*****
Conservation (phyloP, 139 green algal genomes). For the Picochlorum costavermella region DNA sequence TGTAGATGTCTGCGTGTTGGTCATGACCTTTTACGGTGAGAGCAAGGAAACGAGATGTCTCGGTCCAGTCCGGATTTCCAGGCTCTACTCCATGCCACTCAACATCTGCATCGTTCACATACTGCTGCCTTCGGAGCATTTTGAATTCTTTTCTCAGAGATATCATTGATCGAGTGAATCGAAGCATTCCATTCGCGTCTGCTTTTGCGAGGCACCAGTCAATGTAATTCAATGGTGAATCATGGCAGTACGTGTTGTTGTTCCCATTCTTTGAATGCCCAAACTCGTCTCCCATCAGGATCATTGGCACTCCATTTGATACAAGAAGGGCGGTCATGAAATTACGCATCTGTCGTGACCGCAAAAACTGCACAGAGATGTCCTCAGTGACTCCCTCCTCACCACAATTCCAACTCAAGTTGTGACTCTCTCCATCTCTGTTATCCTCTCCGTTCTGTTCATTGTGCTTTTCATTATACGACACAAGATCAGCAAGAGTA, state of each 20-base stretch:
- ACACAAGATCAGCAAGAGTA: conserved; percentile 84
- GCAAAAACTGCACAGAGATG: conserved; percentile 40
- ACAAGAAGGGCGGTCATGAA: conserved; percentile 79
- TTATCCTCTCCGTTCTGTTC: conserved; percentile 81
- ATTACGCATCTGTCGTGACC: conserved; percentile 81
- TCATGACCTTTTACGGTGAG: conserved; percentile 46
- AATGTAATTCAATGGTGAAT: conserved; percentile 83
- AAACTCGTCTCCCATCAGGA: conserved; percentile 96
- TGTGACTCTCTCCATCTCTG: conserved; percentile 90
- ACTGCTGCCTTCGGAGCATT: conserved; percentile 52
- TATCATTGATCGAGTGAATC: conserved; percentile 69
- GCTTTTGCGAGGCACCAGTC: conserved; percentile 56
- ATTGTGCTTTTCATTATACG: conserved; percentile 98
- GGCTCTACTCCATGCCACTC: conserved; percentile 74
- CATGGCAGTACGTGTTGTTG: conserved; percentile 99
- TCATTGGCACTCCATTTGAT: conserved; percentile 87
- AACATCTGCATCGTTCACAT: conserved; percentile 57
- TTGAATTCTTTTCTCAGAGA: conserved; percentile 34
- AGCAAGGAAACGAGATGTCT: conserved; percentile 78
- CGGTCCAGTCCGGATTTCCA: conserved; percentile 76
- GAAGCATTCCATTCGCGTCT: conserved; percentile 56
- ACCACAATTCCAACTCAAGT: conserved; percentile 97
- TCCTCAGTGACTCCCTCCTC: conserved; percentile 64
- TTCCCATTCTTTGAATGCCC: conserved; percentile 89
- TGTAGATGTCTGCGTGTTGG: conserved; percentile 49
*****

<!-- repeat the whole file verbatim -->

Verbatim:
Conservation (phyloP, 139 green algal genomes). For the Picochlorum costavermella region DNA sequence TGTAGATGTCTGCGTGTTGGTCATGACCTTTTACGGTGAGAGCAAGGAAACGAGATGTCTCGGTCCAGTCCGGATTTCCAGGCTCTACTCCATGCCACTCAACATCTGCATCGTTCACATACTGCTGCCTTCGGAGCATTTTGAATTCTTTTCTCAGAGATATCATTGATCGAGTGAATCGAAGCATTCCATTCGCGTCTGCTTTTGCGAGGCACCAGTCAATGTAATTCAATGGTGAATCATGGCAGTACGTGTTGTTGTTCCCATTCTTTGAATGCCCAAACTCGTCTCCCATCAGGATCATTGGCACTCCATTTGATACAAGAAGGGCGGTCATGAAATTACGCATCTGTCGTGACCGCAAAAACTGCACAGAGATGTCCTCAGTGACTCCCTCCTCACCACAATTCCAACTCAAGTTGTGACTCTCTCCATCTCTGTTATCCTCTCCGTTCTGTTCATTGTGCTTTTCATTATACGACACAAGATCAGCAAGAGTA, state of each 20-base stretch:
- ACACAAGATCAGCAAGAGTA: conserved; percentile 84
- GCAAAAACTGCACAGAGATG: conserved; percentile 40
- ACAAGAAGGGCGGTCATGAA: conserved; percentile 79
- TTATCCTCTCCGTTCTGTTC: conserved; percentile 81
- ATTACGCATCTGTCGTGACC: conserved; percentile 81
- TCATGACCTTTTACGGTGAG: conserved; percentile 46
- AATGTAATTCAATGGTGAAT: conserved; percentile 83
- AAACTCGTCTCCCATCAGGA: conserved; percentile 96
- TGTGACTCTCTCCATCTCTG: conserved; percentile 90
- ACTGCTGCCTTCGGAGCATT: conserved; percentile 52
- TATCATTGATCGAGTGAATC: conserved; percentile 69
- GCTTTTGCGAGGCACCAGTC: conserved; percentile 56
- ATTGTGCTTTTCATTATACG: conserved; percentile 98
- GGCTCTACTCCATGCCACTC: conserved; percentile 74
- CATGGCAGTACGTGTTGTTG: conserved; percentile 99
- TCATTGGCACTCCATTTGAT: conserved; percentile 87
- AACATCTGCATCGTTCACAT: conserved; percentile 57
- TTGAATTCTTTTCTCAGAGA: conserved; percentile 34
- AGCAAGGAAACGAGATGTCT: conserved; percentile 78
- CGGTCCAGTCCGGATTTCCA: conserved; percentile 76
- GAAGCATTCCATTCGCGTCT: conserved; percentile 56
- ACCACAATTCCAACTCAAGT: conserved; percentile 97
- TCCTCAGTGACTCCCTCCTC: conserved; percentile 64
- TTCCCATTCTTTGAATGCCC: conserved; percentile 89
- TGTAGATGTCTGCGTGTTGG: conserved; percentile 49